Scrutiny of oil and gas sector methane emissions is continuing to build, even as the US federal government continues its regulatory rollback. Companies are finding themselves in a bind to demonstrate, to both investors and climate-conscious gas buyers, that they are taking voluntary action to reduce these emissions.
An increasing number of companies are including methane mitigation activities in their Environmental and Social Governance reports. Several have joined coalitions focused on methane emission reductions, including the US Environmental Protection Agency’s Natural Gas Star programme, the ONE Future Coalition and the Environmental Partnership, to name a few. There is a lot of scepticism, however, about how much of a difference these voluntary initiatives can make and calls for transparency about actual emission reductions are growing.
Enter the differentiated gas market. Producers have been toying around with the idea of environmentally “better” gas for a few years now. The idea initially emerged at the height of hydraulic fracturing movement in the mid-2000s, when producers sought to demonstrate, via certified practices, that they were minimising groundwater and community impacts.
These early differentiators have taken on more of a climate-oriented flavour over the past few years, with examples including a 2019 transaction between Shell and Tokyo Gas for “carbon-neutral” liquid natural gas in June 2019 and a “responsible” gas transaction between Seven Generations Energy and Energir in February 2020.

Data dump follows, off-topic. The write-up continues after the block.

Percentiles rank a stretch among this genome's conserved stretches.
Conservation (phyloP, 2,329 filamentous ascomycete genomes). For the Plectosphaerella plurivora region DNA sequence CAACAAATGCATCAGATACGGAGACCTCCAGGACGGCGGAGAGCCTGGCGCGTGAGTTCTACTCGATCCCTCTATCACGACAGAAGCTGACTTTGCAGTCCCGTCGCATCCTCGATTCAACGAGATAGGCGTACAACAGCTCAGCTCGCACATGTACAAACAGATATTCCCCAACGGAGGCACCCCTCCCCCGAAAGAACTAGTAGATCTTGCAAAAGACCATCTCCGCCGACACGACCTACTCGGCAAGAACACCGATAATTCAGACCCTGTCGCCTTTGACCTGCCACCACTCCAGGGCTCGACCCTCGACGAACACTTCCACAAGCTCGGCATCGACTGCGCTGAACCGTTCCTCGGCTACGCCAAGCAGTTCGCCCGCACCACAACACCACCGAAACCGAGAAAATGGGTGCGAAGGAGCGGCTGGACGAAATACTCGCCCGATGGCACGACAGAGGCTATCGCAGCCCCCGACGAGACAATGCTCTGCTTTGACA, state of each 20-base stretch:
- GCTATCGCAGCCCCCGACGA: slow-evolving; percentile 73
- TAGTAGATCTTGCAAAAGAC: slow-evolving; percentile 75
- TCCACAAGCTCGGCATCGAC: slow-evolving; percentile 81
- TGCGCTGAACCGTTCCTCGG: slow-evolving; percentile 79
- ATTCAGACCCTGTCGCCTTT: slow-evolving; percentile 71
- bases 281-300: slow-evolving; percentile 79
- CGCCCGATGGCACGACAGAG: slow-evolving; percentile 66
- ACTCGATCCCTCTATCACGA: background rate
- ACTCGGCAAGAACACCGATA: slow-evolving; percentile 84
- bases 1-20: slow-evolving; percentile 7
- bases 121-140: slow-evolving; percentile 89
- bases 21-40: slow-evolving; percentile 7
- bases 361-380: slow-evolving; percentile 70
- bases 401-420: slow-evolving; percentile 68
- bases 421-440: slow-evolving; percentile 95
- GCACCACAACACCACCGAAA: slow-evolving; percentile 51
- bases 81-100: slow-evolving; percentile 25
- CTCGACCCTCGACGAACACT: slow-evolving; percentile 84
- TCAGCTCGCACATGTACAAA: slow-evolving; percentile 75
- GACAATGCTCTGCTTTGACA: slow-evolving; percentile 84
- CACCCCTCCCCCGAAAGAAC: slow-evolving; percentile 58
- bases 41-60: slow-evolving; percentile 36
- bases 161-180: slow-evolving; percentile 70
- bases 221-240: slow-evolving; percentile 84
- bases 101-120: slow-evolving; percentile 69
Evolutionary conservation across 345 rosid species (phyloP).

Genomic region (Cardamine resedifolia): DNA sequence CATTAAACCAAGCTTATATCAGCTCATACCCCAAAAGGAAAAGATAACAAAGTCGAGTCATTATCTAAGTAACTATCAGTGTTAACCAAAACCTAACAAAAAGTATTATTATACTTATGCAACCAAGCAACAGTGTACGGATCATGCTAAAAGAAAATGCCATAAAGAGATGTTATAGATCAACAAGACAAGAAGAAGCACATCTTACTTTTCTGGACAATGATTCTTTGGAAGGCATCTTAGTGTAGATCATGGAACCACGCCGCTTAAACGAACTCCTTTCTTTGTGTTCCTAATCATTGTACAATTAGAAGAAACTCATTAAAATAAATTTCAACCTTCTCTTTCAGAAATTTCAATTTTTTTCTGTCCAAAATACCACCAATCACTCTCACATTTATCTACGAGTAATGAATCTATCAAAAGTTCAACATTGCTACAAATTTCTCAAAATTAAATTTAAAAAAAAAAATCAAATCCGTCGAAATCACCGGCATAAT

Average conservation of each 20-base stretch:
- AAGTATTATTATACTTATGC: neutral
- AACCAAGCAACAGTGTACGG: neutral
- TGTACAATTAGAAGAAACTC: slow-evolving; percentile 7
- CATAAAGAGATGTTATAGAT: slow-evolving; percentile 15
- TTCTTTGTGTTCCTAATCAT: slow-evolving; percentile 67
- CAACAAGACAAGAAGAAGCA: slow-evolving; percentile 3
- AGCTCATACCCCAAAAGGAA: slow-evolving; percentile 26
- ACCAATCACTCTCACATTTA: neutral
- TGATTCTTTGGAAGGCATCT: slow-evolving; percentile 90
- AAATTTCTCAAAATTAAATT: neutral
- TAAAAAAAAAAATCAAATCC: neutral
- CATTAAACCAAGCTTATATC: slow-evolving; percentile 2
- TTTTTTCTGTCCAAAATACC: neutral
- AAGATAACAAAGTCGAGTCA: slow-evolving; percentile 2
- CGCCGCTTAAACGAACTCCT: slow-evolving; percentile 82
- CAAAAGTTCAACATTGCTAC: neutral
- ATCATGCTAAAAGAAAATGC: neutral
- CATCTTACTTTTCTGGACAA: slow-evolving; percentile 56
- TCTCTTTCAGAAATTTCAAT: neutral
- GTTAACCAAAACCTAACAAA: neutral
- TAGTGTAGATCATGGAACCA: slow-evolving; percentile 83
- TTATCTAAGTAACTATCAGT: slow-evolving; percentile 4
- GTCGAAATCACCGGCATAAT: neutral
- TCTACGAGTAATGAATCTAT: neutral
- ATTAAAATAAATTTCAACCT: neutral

Independent Energy Solutions (IES) was an early mover in the differentiated gas space and last month it announced that it is taking its TrustWell standard in a new, climate-oriented direction with a new “Verified Attribute” for low-methane gas production. First earned by Jonah Energy, a gas producer in Wyoming’s Green River Basin, this “badge” can be earned by companies that are also pursuing certification for several other environmental attributes under the TrustWell programme.
This is indeed a promising development as industrial gas buyers are increasingly focused on the methane emissions associated with the gas they procure. A real challenge to the IES approach appears to be a lack of transparency regarding the components of its standard, as well as the company’s practice of auditing against its own standard rather than engaging a third party, and then deciding whether to issue a certificate to the company that is paying them for the audit. This clear conflict of interest is a real risk for scalability of the IES standard, as is the cost- and time-intensive nature of certifying TrustWell producers on a well-by-well basis.
We need a differentiated gas standard that takes a different approach. Progressive industrial gas buyers are looking first and foremost for gas with better climate performance. A standard focused squarely on “setting the bar” for acceptable methane emissions management at a facility-wide scale, backed by clear, credible, and independently verified information about which operators are meeting that bar, fills this gap. This will be key to transforming the global gas market.
Rocky Mountain Institute (RMI) is currently focused on developing a methodology for such a standard and is engaged with an ecosystem of subject matter experts that play essential roles in creating a credible standard, ranging from operators to auditors to certificate registries and gas traders. We are also in deep conversation with gas buyers, ranging from utilities to gas distribution companies to manufacturers, to understand what they really need from this product.
If you are interested in joining us in our efforts to define the future of differentiated gas, please contact us at email@example.com
The views expressed in this opinion are those of the author and do not necessarily reflect the position of FORESIGHT Climate & Energy
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